Brown signed bills that will:
- Prohibit employers from requiring employees sign non-disparagement agreements.
- Prohibit secrecy clauses in settlements for sexual misconduct, unless the complainant wants one.
- Require employers with five or more employees to provide sexual harassment prevention training to both supervisors and staff.
- Require California-based companies to add more women to their boards.
He vetoed bills that sought to:
- Require the state government to track harassment complaints and settlements in an annual public report.
- Get rid of arbitration clauses in employment agreements, making it easier for workers to sue rather than resolve conflicts in private arbitration.
- Require large businesses to keep harassment records for at least five years.
- Extend the amount of time harassment victims have to file complaints, from one year to three years.
“Employees who have experienced harassment or discrimination in the workplace should have every opportunity to have their complaints investigated,” Brown wrote in his veto of Assembly Bill 1870 to extend the amount of time victims have to complain.
“I believe, however, that the current filing deadline—which has been in place since 1963—not only encourages prompt resolution while memories and evidence are fresh, but also ensures that unwelcome behavior is promptly reported and halted.”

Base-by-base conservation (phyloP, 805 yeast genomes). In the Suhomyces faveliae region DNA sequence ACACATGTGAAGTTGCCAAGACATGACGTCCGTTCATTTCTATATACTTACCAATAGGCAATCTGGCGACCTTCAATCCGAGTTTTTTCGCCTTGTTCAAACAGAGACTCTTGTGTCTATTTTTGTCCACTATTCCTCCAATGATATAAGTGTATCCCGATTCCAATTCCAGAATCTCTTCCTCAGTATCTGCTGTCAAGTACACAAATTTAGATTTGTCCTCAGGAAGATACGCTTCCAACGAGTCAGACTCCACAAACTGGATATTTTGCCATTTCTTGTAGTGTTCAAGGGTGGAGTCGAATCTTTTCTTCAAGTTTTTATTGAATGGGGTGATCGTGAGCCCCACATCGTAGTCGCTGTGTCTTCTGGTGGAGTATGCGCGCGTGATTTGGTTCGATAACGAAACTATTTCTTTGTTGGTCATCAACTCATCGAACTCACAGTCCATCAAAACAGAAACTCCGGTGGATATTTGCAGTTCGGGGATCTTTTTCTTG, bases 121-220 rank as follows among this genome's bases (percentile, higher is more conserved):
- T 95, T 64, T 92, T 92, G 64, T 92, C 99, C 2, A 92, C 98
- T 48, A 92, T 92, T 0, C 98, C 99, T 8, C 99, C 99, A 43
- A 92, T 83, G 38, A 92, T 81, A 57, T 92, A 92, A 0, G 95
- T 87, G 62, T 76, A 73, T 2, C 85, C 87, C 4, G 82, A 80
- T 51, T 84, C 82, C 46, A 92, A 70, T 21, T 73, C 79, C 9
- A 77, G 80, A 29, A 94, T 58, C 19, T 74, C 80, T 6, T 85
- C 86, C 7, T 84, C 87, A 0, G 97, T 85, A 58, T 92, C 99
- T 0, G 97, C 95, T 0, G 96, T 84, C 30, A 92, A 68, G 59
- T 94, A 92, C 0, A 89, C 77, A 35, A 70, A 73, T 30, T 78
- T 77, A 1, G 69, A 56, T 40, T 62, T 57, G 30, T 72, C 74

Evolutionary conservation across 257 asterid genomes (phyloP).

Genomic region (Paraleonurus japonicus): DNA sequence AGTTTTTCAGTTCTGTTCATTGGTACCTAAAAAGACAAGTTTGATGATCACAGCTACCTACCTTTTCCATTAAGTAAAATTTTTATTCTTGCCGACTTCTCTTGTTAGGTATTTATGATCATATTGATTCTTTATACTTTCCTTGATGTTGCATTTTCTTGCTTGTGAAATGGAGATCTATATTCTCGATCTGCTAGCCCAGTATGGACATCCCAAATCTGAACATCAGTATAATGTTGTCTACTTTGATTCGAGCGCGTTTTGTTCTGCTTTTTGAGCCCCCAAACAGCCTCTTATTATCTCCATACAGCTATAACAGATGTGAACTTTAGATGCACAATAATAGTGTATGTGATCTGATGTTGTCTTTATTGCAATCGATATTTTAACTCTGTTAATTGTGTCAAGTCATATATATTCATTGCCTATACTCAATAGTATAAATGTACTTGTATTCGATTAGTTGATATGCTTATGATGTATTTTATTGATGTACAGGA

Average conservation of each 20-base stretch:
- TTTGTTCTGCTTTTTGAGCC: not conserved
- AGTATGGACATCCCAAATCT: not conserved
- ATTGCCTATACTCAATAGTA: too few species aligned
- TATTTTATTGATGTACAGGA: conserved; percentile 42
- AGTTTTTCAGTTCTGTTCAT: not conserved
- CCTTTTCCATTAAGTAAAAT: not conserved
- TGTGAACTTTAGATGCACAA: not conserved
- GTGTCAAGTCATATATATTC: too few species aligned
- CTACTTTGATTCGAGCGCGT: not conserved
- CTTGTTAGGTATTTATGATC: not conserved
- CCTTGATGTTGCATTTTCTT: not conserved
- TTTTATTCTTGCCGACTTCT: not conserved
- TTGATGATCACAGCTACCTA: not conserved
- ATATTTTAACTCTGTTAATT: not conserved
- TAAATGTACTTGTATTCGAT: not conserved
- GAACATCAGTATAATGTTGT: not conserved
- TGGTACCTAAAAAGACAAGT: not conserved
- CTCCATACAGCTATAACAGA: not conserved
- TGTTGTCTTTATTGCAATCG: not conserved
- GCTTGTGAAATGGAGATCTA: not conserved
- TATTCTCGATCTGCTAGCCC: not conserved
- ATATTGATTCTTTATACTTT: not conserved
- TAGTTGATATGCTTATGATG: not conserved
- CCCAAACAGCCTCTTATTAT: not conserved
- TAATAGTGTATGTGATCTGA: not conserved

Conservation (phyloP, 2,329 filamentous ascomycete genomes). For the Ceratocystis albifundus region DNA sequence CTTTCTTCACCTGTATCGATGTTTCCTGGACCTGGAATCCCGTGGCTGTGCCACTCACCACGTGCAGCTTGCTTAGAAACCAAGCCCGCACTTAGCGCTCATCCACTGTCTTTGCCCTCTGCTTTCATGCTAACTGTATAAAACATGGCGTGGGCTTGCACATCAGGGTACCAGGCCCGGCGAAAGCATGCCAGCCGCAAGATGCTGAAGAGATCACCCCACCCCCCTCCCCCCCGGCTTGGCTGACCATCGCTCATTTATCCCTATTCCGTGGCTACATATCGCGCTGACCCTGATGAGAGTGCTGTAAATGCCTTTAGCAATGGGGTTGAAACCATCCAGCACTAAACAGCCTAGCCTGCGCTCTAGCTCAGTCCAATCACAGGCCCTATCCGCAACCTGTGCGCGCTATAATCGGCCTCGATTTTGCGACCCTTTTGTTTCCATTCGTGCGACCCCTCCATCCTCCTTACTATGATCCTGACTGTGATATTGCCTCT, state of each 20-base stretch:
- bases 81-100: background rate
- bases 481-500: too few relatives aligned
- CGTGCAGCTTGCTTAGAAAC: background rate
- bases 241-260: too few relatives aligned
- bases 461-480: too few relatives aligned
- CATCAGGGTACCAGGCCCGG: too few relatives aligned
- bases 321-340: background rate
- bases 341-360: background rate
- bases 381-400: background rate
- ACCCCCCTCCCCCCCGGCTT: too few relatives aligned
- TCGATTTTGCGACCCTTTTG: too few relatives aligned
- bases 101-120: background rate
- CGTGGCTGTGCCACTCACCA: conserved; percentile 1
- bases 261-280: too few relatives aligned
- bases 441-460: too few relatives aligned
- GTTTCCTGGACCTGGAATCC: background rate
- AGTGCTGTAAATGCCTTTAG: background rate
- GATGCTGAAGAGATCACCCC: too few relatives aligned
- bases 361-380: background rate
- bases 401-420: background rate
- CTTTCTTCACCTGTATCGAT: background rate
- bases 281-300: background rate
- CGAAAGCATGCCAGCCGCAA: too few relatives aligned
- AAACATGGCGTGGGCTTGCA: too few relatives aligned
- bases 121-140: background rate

Some advocates complained that the bills Brown signed will largely help women working in professional settings, while those he vetoed were aimed at helping low-wage workers such as janitors, maids, waitresses and sales clerks.
“It seems the #MeToo protections won’t extend to women who don’t have a certain standing, access to attorneys or a level of existing power,” Democratic Assemblywoman Lorena Gonzalez Fletcher wrote on Facebook the night Brown vetoed several of her bills, including the one to ban mandatory arbitration, a practice more than half the nation’s nonunion private-sector workers are subject to.
“It’s pretty hard to celebrate the gains for women who have the same educational and access advantages as I do, while denying any gains for women like my mom and grandmother who never had those opportunities. You shouldn’t need a [T]witter account or an attorney to not be abused in your workplace. And some day, you won’t need either… we don’t give up that easy.”
Brown’s veto said her anti-arbitration bill violates federal law. The California Chamber of Commerce had deemed it a “job killer,” saying it could burden businesses with an avalanche of lawsuits. Arbitration agreements “expedite the resolution of claims in a less costly environment than sending all claims through an overburdened court system,” the Chamber said in a statement.
The fight is certain to continue next year, after Californians choose a new governor. And Gonzalez Fletcher may have a critical ally in her corner. One person who lobbied for her anti-arbitration bill this year was feminist filmmaker Jennifer Siebel Newsom. She, of course, is married to Lt. Gov. Gavin Newsom, the front-runner in the race for governor.